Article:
Mindy Kaling, left, with Jocelyn Leavitt, for the state dinner in honor of French President François Hollande in February 2014 in Washington. (Bill O’Leary/The Washington Post)

The mysteries surrounding Mindy Kaling’s romantic life extend beyond B.J. Novak, her so-are-we-or-aren’t-we ex-boyfriend — all the way to the White House.

In Kaling’s upcoming book “Why Not Me?” the “Mindy Project” star describes, among other tales of dating and Hollywood behind-the-scenes, a brief and failed romance with a 1600 Penn. staffer she calls “Will.”

So, of course, all of Washington wants to know who the guy — with whom Kaling has a text-heavy relationship that culminates in a single night o’ passion — is. But Nancy Drew-ing who this “Will” really is won’t be an easy task.

Kaling’s obscured her D.C. boo’s identity, per notes elsewhere in the book, dubbing him “Will” (there are at least three Williams on the White House payroll, according to salary disclosures, but we can assume that his name has been changed.) In her description, he’s a tall, blond University of Pennsylvania graduate who wears glasses and likes hiking.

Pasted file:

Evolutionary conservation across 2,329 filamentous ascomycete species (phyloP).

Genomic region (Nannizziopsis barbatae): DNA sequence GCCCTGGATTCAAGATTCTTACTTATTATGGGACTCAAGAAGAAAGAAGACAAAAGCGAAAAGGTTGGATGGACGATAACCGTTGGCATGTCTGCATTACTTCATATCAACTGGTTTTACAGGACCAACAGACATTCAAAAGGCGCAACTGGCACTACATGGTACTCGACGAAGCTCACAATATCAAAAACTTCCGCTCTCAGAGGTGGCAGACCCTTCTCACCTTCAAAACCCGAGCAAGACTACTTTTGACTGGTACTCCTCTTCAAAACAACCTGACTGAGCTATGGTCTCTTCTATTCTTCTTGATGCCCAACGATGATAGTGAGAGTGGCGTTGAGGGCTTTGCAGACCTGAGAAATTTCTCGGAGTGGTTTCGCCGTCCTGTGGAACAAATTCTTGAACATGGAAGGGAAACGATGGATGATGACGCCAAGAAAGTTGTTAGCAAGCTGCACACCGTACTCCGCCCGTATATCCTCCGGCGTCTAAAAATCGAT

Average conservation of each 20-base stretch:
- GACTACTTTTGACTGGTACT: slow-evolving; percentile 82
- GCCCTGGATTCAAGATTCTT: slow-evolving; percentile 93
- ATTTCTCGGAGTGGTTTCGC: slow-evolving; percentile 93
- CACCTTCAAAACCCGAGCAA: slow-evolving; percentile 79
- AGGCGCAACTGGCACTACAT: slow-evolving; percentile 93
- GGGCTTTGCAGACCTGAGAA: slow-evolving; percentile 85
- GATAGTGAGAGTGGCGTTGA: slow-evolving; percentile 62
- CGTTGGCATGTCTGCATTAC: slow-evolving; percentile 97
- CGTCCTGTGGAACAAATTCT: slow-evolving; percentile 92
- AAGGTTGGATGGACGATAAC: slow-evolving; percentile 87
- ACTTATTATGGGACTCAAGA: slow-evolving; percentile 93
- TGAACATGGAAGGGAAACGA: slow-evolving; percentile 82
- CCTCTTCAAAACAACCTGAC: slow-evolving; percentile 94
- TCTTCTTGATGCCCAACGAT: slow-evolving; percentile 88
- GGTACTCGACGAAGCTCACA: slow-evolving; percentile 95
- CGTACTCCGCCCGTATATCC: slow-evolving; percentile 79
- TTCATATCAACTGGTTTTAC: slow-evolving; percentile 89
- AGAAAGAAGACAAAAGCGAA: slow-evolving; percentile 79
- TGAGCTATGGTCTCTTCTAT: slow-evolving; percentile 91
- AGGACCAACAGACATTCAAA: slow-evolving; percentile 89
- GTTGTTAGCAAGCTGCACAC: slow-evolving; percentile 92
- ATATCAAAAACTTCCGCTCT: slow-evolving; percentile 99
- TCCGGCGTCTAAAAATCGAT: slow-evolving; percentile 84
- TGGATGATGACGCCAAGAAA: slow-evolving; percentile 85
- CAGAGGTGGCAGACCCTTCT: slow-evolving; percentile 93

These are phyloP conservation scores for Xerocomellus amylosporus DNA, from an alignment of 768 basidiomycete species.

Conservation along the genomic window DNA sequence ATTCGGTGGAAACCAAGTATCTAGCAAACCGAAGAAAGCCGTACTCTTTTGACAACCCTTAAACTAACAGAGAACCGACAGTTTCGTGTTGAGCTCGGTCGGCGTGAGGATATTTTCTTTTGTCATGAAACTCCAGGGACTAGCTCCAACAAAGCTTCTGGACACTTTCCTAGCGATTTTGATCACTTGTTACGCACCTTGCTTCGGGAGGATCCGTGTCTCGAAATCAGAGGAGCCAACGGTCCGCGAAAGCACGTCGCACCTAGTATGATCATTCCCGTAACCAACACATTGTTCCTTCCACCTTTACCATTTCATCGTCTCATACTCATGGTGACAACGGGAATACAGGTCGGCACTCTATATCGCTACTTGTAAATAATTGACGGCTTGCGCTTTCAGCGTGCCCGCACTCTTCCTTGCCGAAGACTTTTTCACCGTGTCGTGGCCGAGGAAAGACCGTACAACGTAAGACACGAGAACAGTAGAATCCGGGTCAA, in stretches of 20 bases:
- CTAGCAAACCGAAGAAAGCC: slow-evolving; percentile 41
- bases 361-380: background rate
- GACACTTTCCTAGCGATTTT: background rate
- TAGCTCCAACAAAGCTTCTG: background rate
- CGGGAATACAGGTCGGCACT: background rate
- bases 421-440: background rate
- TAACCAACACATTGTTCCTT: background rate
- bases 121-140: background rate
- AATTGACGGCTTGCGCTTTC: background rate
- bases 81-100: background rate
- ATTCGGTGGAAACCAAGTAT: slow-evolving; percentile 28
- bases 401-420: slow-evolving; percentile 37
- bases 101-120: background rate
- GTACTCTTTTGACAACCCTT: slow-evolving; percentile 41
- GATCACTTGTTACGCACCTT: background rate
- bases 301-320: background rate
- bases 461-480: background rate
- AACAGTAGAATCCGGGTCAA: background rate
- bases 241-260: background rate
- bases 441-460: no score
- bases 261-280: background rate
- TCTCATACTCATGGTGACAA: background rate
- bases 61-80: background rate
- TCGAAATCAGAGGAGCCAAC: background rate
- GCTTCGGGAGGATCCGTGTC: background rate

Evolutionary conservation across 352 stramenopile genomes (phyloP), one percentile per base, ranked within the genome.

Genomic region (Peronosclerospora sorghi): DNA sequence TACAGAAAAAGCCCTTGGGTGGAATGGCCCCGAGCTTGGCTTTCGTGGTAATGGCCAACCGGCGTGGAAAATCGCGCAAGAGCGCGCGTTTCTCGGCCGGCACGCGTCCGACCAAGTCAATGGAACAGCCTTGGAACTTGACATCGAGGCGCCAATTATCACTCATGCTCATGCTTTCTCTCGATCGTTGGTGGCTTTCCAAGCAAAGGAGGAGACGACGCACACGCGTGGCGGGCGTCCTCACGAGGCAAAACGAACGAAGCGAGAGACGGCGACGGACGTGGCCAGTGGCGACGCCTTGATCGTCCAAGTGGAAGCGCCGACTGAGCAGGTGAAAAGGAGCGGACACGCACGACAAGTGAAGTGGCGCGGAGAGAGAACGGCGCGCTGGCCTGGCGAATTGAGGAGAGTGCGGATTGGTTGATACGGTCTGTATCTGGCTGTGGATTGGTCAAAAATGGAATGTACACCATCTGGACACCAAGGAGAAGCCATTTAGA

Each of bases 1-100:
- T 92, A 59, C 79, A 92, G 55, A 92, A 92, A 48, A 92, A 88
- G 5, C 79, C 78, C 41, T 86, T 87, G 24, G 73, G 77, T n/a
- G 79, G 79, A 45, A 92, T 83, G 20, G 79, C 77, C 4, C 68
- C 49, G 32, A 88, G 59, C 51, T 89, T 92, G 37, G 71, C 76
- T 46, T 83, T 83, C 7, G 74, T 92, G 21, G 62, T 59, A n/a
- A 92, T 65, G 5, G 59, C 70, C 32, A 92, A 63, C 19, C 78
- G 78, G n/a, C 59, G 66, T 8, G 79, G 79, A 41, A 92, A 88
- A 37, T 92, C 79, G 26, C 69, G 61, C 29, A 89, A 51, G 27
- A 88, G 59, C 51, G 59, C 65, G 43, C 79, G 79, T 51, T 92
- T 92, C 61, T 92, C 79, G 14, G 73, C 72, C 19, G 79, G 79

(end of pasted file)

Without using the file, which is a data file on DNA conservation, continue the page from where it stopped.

[“Mindy Kaling’s new book ‘Why Not Me?’ reads like . . . Mindy Kaling“]

At least some of these details have to be made up. But others, like the fact that Will travels “everywhere” with the president, including on jaunts to Kaling’s home base of L.A., are central to the story and probably the real deal.

According to the tale relayed in a chapter titled “One of the President’s Men,” the pair first met when then-top White House aide Alyssa Mastromonaco (whose alias in the book is Sarah Fisher) invites Kaling to the Waldorf hotel in New York to meet the president. (We know it’s Mastromonaco because Kaling described that meeting to us at the White House Correspondents’ Dinner.)

Flirty texting and Facebook stalking between the writer/actress and the hunky staffer ensues, and once in the White House orbit, Kaling scores an invite to the state dinner for the French president in February 2014.  Although the pair eventually hook up when Will travels to L.A., they’re ultimately too busy to pursue a relationship, though Kaling suspects she made “more of an effort” than he did.

If nothing else, the story illustrates just how much of an advantage a White House staffer has in wooing a politically aware Hollywood starlet. Aside from Will’s good looks, he impresses Kaling with heady ammo that only access to the president provides: a birthday note written on White House stationery, texts from Air Force One, an invite to privately tour the White House.